I discontinued Tysabri 5 month ago (I took it for 6 month) and did not have an exacerbation so far, as far as I can tell.

I will be scheduled for annual routine MRI next week and will see what it will show.

Does anybody have a theory about how this increase in dissease activity could come?

Could it be comparable to an embankment dam. The immune cells in the periferal blood get more and more activated, but are not able to enter CNS while on Tysabri. Then when you remove the protection all the held back immune cells perform their action.

Or following a not autoimmune approach: More and more cellular damage occures in the CNS but can not be cleaned up while they come up. Just when Tysabri is withdrawn the accumulated damage has to be removed (by an inflamatory immune response) at once.

Treatment: Gilenya since 01/2011, CCSVI both IJV ballooned 09/2010, Tysabri stopped after 24 Infusions and positive JCV antibody test, after LDN, ABX Wheldon Regime for 1 year.
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Re: Increasing disease activity after treatment stops

Postby HarryZ » Thu Sep 13, 2007 7:58 am


Prior to Tysabri being approved the first time around, there were rumors floating around that those patients who had to stop using it for various reasons, ended up with "some problems". Of course there wasn't any elaboration of what the "problems" were at the time. Biogen obviously knew about the animal study results but I wonder if prospective Tysabri patients are being told in advance of this potential rebound effect?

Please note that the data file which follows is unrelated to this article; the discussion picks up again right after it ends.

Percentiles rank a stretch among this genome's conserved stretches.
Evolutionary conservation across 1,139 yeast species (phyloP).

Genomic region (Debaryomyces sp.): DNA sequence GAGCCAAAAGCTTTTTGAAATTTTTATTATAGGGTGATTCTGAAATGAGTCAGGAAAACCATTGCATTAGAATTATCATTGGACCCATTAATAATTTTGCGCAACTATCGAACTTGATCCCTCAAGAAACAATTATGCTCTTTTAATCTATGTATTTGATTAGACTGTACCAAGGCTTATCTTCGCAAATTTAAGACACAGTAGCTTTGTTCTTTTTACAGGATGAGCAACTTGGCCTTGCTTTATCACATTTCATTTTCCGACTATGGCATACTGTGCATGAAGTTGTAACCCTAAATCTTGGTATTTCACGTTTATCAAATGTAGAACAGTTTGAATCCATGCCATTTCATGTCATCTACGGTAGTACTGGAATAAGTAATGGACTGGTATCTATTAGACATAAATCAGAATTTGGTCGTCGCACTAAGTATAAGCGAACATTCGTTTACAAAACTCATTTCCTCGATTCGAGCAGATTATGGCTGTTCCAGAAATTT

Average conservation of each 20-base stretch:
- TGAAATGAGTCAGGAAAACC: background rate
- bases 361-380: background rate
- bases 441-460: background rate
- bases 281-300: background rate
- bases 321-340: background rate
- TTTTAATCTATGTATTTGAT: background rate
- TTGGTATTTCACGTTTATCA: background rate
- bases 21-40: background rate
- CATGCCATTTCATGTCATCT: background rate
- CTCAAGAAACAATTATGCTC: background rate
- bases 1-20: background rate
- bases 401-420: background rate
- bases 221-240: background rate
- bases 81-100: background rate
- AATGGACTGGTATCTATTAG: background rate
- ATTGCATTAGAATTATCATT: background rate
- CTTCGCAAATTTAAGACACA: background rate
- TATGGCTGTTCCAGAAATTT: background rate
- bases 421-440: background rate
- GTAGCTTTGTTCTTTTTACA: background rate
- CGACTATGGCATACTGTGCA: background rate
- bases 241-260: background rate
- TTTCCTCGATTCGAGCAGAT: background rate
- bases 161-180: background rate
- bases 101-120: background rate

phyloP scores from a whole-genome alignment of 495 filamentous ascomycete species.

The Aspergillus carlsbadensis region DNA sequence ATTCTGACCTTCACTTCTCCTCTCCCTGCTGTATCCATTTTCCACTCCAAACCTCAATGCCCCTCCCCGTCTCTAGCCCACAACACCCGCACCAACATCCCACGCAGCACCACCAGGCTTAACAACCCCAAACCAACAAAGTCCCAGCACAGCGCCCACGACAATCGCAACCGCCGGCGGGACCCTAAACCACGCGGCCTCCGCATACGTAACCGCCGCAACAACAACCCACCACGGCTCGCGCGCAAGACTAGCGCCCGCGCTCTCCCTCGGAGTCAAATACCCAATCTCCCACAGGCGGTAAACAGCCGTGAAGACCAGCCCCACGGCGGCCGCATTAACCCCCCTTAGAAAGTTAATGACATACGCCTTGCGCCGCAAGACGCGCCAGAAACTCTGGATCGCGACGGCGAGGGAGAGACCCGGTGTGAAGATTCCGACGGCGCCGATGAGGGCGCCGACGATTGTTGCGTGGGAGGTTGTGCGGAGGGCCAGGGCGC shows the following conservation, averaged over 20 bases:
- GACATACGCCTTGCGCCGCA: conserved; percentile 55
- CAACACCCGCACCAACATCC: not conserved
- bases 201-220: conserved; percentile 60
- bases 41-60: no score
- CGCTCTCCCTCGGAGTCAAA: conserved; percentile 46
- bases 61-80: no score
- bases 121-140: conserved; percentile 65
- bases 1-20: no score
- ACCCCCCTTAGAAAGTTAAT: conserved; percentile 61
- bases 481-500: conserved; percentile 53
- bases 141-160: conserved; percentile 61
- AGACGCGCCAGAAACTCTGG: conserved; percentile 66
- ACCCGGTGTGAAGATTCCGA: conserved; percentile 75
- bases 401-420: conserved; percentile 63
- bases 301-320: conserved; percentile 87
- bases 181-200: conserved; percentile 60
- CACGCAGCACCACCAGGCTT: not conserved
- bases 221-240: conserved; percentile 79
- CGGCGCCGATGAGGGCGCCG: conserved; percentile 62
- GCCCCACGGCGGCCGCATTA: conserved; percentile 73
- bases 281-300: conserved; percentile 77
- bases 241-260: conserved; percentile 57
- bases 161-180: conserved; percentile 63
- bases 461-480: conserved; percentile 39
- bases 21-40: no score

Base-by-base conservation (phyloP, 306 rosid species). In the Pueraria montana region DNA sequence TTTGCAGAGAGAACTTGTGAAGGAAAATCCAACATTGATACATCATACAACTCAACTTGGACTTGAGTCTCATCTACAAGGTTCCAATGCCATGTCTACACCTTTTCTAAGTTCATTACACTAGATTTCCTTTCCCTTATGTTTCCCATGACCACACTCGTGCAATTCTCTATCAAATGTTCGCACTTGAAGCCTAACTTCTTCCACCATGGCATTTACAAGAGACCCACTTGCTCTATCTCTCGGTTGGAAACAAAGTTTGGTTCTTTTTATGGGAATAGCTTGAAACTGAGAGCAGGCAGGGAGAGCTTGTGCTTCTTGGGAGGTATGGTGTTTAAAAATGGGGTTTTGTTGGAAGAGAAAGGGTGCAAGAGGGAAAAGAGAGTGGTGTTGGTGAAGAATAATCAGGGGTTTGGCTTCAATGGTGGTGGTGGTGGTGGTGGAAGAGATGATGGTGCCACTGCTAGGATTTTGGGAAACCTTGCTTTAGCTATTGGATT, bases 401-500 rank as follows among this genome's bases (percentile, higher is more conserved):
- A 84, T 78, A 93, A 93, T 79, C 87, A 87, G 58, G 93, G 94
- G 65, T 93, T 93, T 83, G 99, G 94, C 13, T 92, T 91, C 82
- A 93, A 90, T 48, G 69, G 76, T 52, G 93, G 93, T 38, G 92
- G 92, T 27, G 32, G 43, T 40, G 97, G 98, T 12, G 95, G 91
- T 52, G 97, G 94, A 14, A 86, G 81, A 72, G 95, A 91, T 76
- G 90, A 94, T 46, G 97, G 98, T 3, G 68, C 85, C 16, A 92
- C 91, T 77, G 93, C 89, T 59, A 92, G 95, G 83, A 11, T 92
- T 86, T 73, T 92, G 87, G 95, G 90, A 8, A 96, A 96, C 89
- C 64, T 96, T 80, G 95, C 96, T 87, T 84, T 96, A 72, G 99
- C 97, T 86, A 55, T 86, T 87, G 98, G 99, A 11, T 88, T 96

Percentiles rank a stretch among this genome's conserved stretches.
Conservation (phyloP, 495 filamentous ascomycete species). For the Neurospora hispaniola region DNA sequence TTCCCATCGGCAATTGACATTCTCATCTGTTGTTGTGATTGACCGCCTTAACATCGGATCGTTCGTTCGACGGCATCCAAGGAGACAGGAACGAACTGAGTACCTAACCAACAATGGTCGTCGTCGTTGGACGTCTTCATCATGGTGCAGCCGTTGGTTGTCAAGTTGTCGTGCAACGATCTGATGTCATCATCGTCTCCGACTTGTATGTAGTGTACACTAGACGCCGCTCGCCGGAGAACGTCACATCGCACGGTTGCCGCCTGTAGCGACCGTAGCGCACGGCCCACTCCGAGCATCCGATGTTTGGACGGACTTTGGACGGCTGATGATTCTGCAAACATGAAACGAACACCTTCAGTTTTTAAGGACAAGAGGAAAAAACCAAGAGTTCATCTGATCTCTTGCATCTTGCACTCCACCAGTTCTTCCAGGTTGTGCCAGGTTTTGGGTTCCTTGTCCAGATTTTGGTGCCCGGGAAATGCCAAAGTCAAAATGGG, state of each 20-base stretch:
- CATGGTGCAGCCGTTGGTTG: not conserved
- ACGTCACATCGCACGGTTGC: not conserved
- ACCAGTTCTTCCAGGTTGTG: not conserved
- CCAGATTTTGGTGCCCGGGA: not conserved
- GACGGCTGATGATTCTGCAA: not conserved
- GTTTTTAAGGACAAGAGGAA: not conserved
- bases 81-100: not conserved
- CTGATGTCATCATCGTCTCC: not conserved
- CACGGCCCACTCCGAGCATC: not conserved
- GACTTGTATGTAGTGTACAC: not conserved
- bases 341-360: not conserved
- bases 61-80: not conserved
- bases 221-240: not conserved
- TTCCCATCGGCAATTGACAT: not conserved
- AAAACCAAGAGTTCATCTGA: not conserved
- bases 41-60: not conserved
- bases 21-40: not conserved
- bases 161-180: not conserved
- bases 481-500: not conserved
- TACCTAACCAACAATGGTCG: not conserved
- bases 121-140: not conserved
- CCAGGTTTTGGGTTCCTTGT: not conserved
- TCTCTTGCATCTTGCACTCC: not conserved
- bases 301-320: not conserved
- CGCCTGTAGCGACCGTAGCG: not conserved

Although the patients they looked at had increased lesions on their MRI's, this study didn't seem to indicate if the MS progressed and the patients became worse. Brain lesions come and go in MS patients and the number of lesions doesn't correlate with symptoms...the location of the lesions is most important. So what this study has done is raise some red flags but has not been able to state what it all means!

There was also an article a few weeks ago that showed 6% of the patients in the Affirm and Sentinel study ended up with high, constant levels of antibodies and they had to stop taking the drug. I wonder if these patients ended up with increased brain lesions as well after stopping the Ty?

And some people wonder why neuros are a bit hesitant to prescribe the drug.

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Re: Increasing disease activity after treatment stops

Postby NHE » Thu Sep 13, 2007 9:02 pm

Thanks for posting this Dom. I was thinking about going to a Biogen sponsored Tysabri talk in my area next month. I will raise the question of the rebound effect just to see what their response is and because I know that it often annoys these doctors when the patients ask informed questions.

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Postby TwistedHelix » Fri Sep 14, 2007 7:01 am

I would have hoped that the effects of coming off a drug would have been integral to trials, after all, there are plenty of medications which you have to reduce gradually. It'll be interesting to see what they have to say, NHE, keep us informed!
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Re: Increasing disease activity after treatment stops

Postby batpere » Sat Oct 06, 2007 4:28 pm

NHE wrote:I was thinking about going to a Biogen sponsored Tysabri talk in my area next month. I will raise the question of the rebound effect just to see what their response is .

Their response somewhere (don't remember where) was that it was a small number of people in the study and Biogen had no plans to investigate it further.